The Seattle Times printed an article this week reporting that traffic deaths are up in cities where they have turned off red-light cameras.
A study by the Insurance Institute for Highway Safety examined cities that have ended their red-light camera programs over the past 5 years, compared with cities that have continued their programs. Research showed that crashes involving running red-lights went up 30% in areas that removed their red-light cameras.
Fatal crashes involving running red-lights were compared between cities with camera programs and cities without them. Findings showed a rate of fatal crashes that was 21% lower in cities with camera programs. The results of these studies suggest getting rid of the cameras could have deadly consequences.
The research is aimed at demonstrating to the public that the red-light cameras are intended to promote safety and not just collect fines. There is certainly controversy around this, especially when red-light cameras are placed in intersections where there is no data to illustrate the need for them. In those cases, AAA has been among the opponents of red-light cameras.
Camera tickets have been on the rise with more and more traffic cameras installed around the greater Seattle area last year. This includes Red Light Traffic Cameras and School Zone Safety Cameras. Our prior blog post describes some of the critiques of red-light cameras. For example, camera fines are set and don’t account for how far over the speed limit the driver is driving. Sophisticated cameras will catch drivers going even one mile per hour over the speed limit passing a school when yellow lights are flashing. The fine will be the same for the driver going 1 mph over the limit as they are for the driver going 15 mph over the limit.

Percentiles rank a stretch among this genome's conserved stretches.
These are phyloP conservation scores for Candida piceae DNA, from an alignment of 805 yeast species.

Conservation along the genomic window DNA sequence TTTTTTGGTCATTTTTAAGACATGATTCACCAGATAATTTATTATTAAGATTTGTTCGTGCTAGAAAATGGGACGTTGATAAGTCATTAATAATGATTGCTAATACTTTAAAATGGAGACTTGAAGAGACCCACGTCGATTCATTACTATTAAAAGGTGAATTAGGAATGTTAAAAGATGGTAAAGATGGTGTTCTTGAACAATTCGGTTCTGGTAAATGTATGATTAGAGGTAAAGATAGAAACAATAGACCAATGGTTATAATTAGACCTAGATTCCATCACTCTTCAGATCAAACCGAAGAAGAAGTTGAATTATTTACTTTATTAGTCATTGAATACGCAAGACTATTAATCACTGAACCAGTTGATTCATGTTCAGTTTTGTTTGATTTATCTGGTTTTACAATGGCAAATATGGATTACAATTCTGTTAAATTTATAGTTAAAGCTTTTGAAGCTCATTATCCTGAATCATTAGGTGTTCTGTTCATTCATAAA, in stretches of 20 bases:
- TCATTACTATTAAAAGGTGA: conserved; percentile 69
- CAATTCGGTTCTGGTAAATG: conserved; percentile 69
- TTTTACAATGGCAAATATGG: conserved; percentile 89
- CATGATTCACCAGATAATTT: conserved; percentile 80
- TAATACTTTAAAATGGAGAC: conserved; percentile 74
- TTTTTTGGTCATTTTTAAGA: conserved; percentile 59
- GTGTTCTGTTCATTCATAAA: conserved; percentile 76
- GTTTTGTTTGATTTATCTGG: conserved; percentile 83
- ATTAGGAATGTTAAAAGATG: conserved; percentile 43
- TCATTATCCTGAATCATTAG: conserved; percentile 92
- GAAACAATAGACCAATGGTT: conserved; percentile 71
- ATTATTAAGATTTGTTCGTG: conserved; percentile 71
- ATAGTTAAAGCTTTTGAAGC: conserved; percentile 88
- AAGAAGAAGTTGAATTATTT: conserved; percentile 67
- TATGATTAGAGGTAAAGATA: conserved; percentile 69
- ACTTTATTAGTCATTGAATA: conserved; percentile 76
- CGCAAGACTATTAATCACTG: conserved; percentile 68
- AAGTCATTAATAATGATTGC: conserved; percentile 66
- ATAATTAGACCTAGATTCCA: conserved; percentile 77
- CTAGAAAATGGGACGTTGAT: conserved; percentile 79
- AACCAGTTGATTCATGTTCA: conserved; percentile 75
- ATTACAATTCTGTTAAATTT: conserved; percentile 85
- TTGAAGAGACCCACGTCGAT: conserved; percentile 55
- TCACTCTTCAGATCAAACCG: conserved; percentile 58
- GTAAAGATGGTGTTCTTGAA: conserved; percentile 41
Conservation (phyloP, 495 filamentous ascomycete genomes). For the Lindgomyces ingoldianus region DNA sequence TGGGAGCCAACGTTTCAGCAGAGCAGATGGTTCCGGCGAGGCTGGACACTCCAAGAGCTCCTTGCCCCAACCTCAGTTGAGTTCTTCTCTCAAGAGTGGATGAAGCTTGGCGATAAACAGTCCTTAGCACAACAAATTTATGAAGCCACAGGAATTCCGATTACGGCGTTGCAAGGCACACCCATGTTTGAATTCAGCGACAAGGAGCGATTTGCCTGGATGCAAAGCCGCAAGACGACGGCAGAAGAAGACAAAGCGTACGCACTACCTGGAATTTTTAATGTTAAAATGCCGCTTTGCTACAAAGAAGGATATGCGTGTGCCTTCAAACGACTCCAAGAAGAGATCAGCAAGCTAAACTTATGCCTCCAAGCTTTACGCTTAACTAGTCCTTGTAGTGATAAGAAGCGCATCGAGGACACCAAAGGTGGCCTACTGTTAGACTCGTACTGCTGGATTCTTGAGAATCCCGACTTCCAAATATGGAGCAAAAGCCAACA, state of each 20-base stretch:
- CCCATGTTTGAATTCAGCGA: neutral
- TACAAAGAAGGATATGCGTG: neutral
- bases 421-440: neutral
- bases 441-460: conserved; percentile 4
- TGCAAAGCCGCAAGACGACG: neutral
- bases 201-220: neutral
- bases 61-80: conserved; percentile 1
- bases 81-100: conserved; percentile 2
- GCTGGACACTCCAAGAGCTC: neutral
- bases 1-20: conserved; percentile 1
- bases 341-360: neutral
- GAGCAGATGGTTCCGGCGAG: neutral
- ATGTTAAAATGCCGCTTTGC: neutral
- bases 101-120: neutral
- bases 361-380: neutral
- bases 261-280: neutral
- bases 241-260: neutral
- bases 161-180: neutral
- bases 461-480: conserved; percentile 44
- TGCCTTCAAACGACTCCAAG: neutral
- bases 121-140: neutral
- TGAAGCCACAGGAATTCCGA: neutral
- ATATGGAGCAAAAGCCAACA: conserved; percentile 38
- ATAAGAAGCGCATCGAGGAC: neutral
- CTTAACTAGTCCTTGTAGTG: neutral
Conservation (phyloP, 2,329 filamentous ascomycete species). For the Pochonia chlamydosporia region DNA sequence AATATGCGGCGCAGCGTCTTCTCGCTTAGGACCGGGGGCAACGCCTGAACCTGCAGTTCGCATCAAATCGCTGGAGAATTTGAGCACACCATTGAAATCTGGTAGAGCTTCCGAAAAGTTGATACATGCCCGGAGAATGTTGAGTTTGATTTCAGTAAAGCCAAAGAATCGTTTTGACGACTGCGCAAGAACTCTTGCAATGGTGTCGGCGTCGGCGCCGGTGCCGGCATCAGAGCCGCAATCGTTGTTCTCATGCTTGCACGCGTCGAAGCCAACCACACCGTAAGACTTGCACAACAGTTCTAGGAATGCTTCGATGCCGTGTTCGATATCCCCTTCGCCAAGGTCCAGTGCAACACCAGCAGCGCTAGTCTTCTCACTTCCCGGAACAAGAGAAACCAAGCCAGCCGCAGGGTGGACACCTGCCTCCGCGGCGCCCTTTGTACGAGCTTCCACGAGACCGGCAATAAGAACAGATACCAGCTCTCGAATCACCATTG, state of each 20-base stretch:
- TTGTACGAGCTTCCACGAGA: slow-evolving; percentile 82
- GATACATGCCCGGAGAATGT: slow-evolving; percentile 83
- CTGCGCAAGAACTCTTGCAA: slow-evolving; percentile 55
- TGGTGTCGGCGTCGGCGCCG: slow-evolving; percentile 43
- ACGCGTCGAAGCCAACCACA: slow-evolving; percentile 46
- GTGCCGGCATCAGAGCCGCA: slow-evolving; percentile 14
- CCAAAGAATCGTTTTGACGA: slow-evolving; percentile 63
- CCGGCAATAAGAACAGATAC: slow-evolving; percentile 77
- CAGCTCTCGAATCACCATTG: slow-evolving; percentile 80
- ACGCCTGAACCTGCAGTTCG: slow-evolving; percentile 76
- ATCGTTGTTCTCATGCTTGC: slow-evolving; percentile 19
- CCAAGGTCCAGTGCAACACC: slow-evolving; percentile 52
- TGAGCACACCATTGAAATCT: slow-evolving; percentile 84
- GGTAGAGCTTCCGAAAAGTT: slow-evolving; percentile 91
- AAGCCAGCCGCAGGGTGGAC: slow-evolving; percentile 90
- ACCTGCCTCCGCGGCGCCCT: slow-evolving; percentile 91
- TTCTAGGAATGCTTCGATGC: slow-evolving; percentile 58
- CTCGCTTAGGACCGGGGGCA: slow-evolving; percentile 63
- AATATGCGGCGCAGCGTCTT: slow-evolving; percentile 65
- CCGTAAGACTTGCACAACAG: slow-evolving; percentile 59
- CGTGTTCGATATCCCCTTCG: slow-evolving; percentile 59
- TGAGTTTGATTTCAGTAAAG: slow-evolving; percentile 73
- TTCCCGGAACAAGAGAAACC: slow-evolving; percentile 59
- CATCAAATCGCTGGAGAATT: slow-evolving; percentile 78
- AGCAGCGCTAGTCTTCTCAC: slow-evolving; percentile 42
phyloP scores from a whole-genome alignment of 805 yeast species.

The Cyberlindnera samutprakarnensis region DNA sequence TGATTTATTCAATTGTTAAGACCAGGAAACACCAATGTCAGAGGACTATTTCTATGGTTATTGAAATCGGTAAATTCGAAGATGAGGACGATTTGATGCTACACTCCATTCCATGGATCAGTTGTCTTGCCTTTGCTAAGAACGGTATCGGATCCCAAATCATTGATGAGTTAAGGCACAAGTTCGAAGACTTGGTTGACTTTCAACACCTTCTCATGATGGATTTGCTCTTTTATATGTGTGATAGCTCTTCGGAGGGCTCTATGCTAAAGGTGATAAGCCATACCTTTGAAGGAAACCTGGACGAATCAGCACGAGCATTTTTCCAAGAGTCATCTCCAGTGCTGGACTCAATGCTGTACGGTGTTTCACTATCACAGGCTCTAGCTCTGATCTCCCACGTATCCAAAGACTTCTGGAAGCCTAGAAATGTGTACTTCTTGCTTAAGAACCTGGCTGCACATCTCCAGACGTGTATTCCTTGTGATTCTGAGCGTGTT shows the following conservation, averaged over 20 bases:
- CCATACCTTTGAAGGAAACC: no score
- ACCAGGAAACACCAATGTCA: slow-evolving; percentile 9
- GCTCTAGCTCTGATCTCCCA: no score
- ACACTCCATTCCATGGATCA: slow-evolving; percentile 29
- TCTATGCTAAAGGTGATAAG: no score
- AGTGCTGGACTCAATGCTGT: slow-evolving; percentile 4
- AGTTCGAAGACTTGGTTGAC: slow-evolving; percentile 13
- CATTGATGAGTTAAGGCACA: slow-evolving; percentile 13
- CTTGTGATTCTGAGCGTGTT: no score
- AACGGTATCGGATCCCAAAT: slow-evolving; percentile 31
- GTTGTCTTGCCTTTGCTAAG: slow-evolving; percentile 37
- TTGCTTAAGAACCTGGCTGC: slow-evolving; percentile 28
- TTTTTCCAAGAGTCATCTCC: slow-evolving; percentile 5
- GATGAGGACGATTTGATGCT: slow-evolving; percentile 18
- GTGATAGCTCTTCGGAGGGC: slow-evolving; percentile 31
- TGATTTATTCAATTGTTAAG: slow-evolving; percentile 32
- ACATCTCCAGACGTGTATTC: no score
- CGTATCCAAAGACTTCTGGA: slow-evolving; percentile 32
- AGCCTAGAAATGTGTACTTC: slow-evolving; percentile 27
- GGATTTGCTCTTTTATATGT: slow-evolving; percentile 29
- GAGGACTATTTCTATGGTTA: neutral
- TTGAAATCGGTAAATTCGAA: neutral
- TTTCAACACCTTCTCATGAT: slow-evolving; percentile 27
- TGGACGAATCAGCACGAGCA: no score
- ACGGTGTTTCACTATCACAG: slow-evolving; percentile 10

Our prior post touched on how the camera ticketing process works, with equipment and methods capturing corresponding images of the vehicle in violation and the vehicle license plate. The citation is then sent to the registered owner of the vehicle. Washington law prohibits taking images of the faces of drivers or occupants, so photos and videos show the rear of the vehicle only. Pictures and video are available to vehicle owners, police, and court personnel (online).
The registered owner of the vehicle in violation has 18 days from when it is issued to respond to the citation. Options for response including requesting a hearing, signing a declaration that the owner was not driving the vehicle, or paying the fine.
Non-camera violations operate differently. Since the citation is written directly to the driver, signing a declaration is not an option. Speed scales exist for non-camera violations, with fines being variable based on how far over the speed limit the driver is going.
If you receive a traffic citation, camera or non-camera, consider contacting an experienced traffic attorney. Many people quickly choose to pay their tickets without understanding the numerous reasons to fight them. Some citations will impact your insurance rates while others will not. The best way to know how to proceed is to speak with a knowledgeable traffic attorney. These can be significant charges and you should not try to tackle them without experienced counsel to advise you appropriately and advocate on your behalf.